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5G Likely to Spearhead Innovations in Global Farming Industry

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With the telecom industry on the cusp of 5G boom, various technological firms are aiming to stretch the boundaries of 5G to reap its immense benefits across diverse industries. The farming industry is the latest to be bitten by the 5G bug as it aims to automate production and scale up farm outputs for future population explosion.

Why 5G?

5G is billed as the technology of the future with faster download speed and seamless transfer of data. Leveraging state-of-the-art communication network architectures, 5G is touted to be the primary catalyst for next-generation Internet of Things (IoT) services. These include connected cars coupled with augmented reality and virtual reality platform, smart cities and connected devices that revolutionize key industry verticals. Moreover, 5G is likely to augment the scalability, security and universal mobility of the telecommunications industry, which is expected to lead to the wide proliferation of IoT.

Leveraging such technological advancements, the farming industry is using remote sensors and drones as key tools to test and collate data for the latest farming technologies. Drones with 5G capabilities have been used to boost potato production in the Netherlands through precision agriculture tests. The test involved capturing accurate images of the field through a camera drone and sent to an agricultural machine through 5G mobile connection on real-time basis. This has helped to set the precise dose for proper protection of the crop from pests to boost farm productivity. As the entire process required large bandwidth hitherto unavailable in existing 4G networks, 5G emerged as the perfect option to achieve the desired results. Moreover, it saved time for farmers to physically scan the entire field to detect the quantum of pesticide required for the crops.

Other 5G Innovations in Farming

5G sensors, artificial intelligence and cloud computing methods are increasingly being adopted in Japan to monitor water temperature and salt concentration in oyster farms. Drones with 5G capabilities are used to capture images of fish as they swim in large tanks in farmed fishing. These images are then analyzed to calculate the timing and volume of seafood required according to the weight of the fish. These efficient farming operations are vital to sustain the growing industry that is crippled with shrinking workforce and aging population. Moreover, it helps to reduce seafood wastages to a large extent and improves farm productivity.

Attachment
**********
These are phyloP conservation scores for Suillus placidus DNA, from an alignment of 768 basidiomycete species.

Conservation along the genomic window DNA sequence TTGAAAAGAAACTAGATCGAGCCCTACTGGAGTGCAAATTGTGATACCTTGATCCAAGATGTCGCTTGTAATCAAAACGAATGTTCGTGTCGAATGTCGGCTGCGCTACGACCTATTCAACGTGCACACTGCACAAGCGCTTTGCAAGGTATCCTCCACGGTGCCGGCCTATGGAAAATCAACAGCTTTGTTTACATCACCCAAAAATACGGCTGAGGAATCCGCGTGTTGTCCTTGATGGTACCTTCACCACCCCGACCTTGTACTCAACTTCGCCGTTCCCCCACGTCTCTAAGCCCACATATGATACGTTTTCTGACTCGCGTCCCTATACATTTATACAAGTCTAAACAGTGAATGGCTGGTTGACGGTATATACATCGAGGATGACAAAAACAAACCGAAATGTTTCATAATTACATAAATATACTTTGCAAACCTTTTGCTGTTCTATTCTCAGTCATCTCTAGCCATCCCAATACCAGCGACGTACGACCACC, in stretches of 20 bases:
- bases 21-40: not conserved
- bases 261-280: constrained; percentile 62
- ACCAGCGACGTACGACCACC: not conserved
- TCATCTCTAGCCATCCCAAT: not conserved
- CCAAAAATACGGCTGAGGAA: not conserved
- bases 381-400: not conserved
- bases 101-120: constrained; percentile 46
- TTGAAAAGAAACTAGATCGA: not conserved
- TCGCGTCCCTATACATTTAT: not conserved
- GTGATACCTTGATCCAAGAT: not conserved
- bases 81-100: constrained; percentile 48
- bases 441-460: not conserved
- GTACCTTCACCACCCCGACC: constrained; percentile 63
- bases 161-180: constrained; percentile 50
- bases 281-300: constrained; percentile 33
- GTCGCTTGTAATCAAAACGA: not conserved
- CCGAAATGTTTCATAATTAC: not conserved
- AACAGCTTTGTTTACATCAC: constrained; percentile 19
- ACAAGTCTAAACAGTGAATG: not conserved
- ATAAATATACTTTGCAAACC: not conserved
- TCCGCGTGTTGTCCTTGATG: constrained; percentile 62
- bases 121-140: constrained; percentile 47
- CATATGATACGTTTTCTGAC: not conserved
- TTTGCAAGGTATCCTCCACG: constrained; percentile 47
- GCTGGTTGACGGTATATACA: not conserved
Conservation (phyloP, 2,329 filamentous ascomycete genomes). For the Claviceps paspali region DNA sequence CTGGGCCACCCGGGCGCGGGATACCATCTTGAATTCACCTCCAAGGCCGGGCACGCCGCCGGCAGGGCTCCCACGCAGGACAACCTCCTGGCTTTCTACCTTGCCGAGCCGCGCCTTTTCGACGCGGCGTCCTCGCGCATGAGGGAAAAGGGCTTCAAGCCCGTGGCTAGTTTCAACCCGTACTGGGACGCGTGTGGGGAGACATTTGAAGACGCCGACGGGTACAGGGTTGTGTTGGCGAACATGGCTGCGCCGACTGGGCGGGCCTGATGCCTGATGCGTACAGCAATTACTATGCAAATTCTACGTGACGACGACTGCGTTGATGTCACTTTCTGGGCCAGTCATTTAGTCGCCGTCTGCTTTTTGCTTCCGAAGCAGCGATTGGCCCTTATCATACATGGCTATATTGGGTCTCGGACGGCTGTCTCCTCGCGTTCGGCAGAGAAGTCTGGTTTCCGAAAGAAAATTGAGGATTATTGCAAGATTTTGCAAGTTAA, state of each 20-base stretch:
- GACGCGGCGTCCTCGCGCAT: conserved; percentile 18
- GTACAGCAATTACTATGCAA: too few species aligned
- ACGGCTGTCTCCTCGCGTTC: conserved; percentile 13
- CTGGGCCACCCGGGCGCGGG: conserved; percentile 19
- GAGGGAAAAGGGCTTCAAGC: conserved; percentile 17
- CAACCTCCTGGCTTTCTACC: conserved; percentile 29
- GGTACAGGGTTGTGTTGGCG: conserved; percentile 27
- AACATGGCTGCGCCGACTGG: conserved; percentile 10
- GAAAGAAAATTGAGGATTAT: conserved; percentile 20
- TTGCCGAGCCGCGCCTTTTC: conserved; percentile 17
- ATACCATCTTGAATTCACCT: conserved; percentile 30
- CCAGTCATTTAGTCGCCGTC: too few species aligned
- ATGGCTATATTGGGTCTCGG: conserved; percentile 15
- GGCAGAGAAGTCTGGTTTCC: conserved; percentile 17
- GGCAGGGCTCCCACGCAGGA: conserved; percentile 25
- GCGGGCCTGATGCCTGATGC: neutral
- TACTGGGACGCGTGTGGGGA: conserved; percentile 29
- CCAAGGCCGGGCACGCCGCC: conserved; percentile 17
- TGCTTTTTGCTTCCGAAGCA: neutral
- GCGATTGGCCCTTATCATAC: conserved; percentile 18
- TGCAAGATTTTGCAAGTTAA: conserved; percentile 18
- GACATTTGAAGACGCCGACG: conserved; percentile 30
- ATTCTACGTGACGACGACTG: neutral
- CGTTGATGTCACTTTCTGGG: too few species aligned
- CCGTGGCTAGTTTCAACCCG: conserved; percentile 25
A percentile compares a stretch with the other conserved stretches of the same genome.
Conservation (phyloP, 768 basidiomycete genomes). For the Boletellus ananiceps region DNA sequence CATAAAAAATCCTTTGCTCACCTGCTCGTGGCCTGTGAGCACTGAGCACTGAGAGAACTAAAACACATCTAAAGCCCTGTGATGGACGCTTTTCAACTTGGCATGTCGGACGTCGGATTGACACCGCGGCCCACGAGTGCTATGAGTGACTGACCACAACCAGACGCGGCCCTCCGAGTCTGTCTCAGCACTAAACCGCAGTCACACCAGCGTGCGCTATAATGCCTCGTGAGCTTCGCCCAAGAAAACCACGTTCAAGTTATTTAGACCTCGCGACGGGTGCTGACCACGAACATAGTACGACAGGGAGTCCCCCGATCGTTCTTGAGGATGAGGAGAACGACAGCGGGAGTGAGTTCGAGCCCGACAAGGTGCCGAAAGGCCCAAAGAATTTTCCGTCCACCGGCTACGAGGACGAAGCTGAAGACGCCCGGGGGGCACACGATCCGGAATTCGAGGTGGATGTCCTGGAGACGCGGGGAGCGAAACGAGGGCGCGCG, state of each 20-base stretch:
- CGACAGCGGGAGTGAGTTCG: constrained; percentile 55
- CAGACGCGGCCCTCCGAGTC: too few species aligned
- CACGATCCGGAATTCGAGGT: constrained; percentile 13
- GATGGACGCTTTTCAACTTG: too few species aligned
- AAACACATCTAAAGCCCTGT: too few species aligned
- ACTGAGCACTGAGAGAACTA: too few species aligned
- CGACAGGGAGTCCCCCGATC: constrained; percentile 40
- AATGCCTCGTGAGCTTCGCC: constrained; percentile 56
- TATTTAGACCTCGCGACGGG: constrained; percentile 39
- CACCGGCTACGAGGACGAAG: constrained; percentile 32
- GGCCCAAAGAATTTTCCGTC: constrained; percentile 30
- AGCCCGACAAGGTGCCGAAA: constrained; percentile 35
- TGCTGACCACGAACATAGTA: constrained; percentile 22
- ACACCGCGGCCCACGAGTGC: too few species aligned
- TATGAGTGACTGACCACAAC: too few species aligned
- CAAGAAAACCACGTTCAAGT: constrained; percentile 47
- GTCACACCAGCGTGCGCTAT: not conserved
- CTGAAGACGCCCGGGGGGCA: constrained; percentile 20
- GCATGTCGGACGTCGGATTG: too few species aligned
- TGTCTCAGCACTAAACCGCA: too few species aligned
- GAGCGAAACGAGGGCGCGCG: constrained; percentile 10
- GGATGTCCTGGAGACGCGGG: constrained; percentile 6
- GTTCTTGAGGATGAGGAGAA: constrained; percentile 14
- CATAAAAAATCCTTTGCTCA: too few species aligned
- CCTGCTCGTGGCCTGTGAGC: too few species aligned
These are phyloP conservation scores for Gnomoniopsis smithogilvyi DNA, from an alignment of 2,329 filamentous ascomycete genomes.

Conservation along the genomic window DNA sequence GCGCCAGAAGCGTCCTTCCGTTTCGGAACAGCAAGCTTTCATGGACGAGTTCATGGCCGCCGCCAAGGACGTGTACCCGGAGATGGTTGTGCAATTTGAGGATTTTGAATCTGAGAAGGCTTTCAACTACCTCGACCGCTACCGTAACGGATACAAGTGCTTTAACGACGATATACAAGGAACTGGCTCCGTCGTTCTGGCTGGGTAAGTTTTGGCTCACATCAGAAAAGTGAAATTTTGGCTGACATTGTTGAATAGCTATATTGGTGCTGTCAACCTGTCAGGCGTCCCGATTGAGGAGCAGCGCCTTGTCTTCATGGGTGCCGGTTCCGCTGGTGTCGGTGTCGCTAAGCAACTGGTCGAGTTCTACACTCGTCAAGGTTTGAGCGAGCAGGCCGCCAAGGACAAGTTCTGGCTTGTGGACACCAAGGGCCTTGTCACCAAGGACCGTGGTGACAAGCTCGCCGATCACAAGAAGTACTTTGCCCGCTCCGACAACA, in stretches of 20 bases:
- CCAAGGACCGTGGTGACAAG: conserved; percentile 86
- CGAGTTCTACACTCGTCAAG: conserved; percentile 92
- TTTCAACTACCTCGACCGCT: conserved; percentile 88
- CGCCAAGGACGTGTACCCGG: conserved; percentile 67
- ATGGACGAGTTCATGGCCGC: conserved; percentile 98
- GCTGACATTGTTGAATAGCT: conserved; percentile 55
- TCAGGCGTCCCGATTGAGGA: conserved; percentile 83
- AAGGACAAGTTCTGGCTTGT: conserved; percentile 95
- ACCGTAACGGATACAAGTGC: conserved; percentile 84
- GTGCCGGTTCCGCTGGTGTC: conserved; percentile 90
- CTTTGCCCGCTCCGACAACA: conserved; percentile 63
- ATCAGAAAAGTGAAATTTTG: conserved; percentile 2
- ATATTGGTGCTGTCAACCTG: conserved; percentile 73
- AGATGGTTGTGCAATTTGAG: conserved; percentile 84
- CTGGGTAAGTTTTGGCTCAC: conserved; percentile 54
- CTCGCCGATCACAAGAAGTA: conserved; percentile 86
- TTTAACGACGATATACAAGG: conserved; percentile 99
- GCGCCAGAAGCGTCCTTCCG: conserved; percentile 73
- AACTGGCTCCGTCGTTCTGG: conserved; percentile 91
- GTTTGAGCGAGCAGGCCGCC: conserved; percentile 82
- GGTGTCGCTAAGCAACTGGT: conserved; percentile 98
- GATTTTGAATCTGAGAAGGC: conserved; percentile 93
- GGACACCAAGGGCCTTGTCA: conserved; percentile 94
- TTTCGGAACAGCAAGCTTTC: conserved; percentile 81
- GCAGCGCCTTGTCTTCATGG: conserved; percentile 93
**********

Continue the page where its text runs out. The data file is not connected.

A U.K. government initiative with support from tech firm Cisco Systems, Inc. (CSCO - Free Report) has launched a smartphone app called Me+Moo to track "connected" cows. The project involves 5G-connected collars that send daily updates on the cow’s health and behavioral patterns for accurate data. Veterinarians and nutritionists can then monitor this data for proper feeds and medicines that would have been otherwise been impossible for farmers to do on an individual basis on large farmlands.

Road Ahead

Such technological innovations seem to be the call of the hour to bridge the gap between the soaring global population and the food produce required to feed it. Per the UN Food and Agriculture Organization, the world will need to grow 70% more food in 2050 than it did in 2009. No wonder that leading technological firms are pitching in their contribution to spearhead innovations in the farming industry. At the same time, firms like T-Mobile US, Inc. (TMUS - Free Report) , CenturyLink, Inc. (CTL - Free Report) and United States Cellular Corporation (USM - Free Report) are working tirelessly for rural broadband expansion to benefit the overall industry.

With such a holistic growth model, 5G is poised to be the next game changer in the farming industry.

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